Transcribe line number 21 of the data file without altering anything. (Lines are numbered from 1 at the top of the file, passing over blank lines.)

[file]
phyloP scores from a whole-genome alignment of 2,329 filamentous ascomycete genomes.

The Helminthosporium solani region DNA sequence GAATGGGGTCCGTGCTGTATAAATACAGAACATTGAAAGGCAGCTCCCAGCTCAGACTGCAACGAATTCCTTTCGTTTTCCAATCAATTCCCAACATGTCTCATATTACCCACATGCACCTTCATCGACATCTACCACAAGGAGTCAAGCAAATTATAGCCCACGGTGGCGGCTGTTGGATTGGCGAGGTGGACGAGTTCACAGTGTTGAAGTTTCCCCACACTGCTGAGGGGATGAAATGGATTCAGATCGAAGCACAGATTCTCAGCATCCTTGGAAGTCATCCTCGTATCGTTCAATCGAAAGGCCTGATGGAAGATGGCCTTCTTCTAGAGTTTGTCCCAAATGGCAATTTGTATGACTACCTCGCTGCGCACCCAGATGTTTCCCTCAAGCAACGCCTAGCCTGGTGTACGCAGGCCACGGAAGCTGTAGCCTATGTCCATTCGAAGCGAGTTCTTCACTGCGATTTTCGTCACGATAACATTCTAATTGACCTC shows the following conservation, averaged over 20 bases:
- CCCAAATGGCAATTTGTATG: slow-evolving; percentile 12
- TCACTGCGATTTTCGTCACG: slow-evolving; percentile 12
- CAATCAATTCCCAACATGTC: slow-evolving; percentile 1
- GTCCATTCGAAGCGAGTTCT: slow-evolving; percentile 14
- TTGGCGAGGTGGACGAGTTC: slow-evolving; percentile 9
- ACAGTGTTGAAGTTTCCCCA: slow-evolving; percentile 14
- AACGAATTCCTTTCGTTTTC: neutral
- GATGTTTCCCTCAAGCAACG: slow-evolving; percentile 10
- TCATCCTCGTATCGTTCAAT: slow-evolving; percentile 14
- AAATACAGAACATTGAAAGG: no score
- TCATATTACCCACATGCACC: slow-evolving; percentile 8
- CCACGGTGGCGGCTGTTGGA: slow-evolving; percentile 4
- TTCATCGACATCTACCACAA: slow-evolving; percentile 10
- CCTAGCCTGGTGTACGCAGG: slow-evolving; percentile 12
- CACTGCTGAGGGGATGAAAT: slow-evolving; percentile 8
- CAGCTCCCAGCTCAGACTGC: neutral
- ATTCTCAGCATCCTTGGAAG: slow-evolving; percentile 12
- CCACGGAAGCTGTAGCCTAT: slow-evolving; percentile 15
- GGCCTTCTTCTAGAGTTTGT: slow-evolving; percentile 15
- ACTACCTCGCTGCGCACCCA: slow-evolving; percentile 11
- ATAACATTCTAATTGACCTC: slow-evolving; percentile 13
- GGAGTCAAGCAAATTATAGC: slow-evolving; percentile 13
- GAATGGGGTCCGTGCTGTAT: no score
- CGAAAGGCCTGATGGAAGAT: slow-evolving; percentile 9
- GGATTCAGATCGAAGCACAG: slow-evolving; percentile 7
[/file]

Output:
- GGCCTTCTTCTAGAGTTTGT: slow-evolving; percentile 15